Arenado is ten months and ten days younger than Anthony Rendon, which is irrelevant in terms of re-litigating their previous acclaim but doesn’t mean nothing when it comes to evaluating their futures. But Steamer projects Rendon to be the sport’s second-best third baseman in 2020, behind only Alex Bregman of the Houston Astros, while projecting Nolan Arenado to be the sport’s fifth-best, trailing Bregman, Rendon, Matt Chapman, and Jose Ramirez. Both players are, if they follow traditional aging curves, just exiting their prime–they should still be good for another few years, but they’ve probably peaked. This is usually the case with big-ticket free agents, which Anthony Rendon recently was and which Nolan Arenado, in the wake of trade rumors, essentially is.

In December, Anthony Rendon signed a free agent contract with the Los Angeles Angels for seven years and $245 million. Over the remainder of the contract Nolan Arenado signed last off-season with the Rockies, he will earn $235 million over the next seven years. In terms of average annual value, their contracts are essentially identical, though I suppose if you perceived the two as exact clones of one another, I understand preferring the slightly cheaper contract.

But there is one huge difference between the Rendon and Arenado contracts, and it isn’t money–it is opt-outs. Anthony Rendon cannot opt out of his contract, while Nolan Arenado will be permitted to opt out of his contract following the 2021 season.

As was the case with the Giancarlo Stanton contract, this opt-out limits Nolan Arenado’s upside while preserving the potential for the contract to go poorly. The Rockies, or whichever team ends up employing Nolan Arenado over the next two seasons, somewhat paradoxically want him to opt out of the contract, because that will mean he overperformed his contract and thus can command an even higher salary on the open market. If Arenado were to perform as well in 2020 and 2021 as he did in 2018 and 2019, he would likely opt out of his contract and over those two seasons, would be worth about $24 million in surplus value, by FanGraphs’s open market Wins Above Replacement estimates. But unlike other big-name players rumored to be on the trading block, such as Mookie Betts or Francisco Lindor, Arenado could conceivably remain a salary albatross well into the later stages of his career. Arenado provides similar short-term upside to Betts and Lindor (though Betts and Lindor are both projected to be better players while making less money), but his contract adds another layer of potential long-term risk.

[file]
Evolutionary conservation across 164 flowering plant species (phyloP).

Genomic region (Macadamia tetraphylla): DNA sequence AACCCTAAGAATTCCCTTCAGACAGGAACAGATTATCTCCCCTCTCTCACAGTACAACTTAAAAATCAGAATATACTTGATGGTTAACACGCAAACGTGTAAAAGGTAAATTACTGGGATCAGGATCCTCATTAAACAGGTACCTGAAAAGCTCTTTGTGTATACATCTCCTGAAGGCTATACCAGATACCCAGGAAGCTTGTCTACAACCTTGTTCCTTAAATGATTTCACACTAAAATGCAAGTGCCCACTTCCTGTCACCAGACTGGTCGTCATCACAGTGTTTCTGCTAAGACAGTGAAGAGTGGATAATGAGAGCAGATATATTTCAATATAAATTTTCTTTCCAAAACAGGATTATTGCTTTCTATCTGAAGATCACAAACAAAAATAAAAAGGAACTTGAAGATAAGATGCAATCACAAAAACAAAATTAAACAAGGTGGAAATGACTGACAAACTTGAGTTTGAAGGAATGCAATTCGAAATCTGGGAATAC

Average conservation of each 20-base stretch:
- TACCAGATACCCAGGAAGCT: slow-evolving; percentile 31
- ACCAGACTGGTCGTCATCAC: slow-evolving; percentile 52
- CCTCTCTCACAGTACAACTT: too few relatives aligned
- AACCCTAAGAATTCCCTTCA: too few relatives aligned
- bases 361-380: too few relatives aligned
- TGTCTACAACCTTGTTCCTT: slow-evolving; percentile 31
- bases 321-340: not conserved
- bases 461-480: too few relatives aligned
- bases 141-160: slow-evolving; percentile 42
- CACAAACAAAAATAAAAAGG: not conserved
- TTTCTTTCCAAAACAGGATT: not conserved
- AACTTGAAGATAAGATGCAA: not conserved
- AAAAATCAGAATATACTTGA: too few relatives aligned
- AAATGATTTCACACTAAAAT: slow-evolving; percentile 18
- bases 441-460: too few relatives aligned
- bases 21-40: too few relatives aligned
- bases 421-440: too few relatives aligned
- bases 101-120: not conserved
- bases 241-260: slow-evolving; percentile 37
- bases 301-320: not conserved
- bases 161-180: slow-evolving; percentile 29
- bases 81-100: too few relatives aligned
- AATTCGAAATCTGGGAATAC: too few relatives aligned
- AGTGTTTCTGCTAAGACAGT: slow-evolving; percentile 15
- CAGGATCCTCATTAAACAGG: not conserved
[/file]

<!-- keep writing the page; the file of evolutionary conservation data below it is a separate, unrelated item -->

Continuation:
Less than a month ago, the St. Louis Cardinals had a chance to sign Anthony Rendon and they didn’t. Given that the Cardinals are a better team than the Angels and that Rendon didn’t take a hometown discount to play in Anaheim (his hometown, Houston, is closer to St. Louis, after all), it is reasonable to assume that the Cardinals could have signed Rendon for a similar contract to what he actually got from the Angels. I’m not here to re-litigate whether the Cardinals should have signed Rendon–I’m merely noting that they were eligible to do so.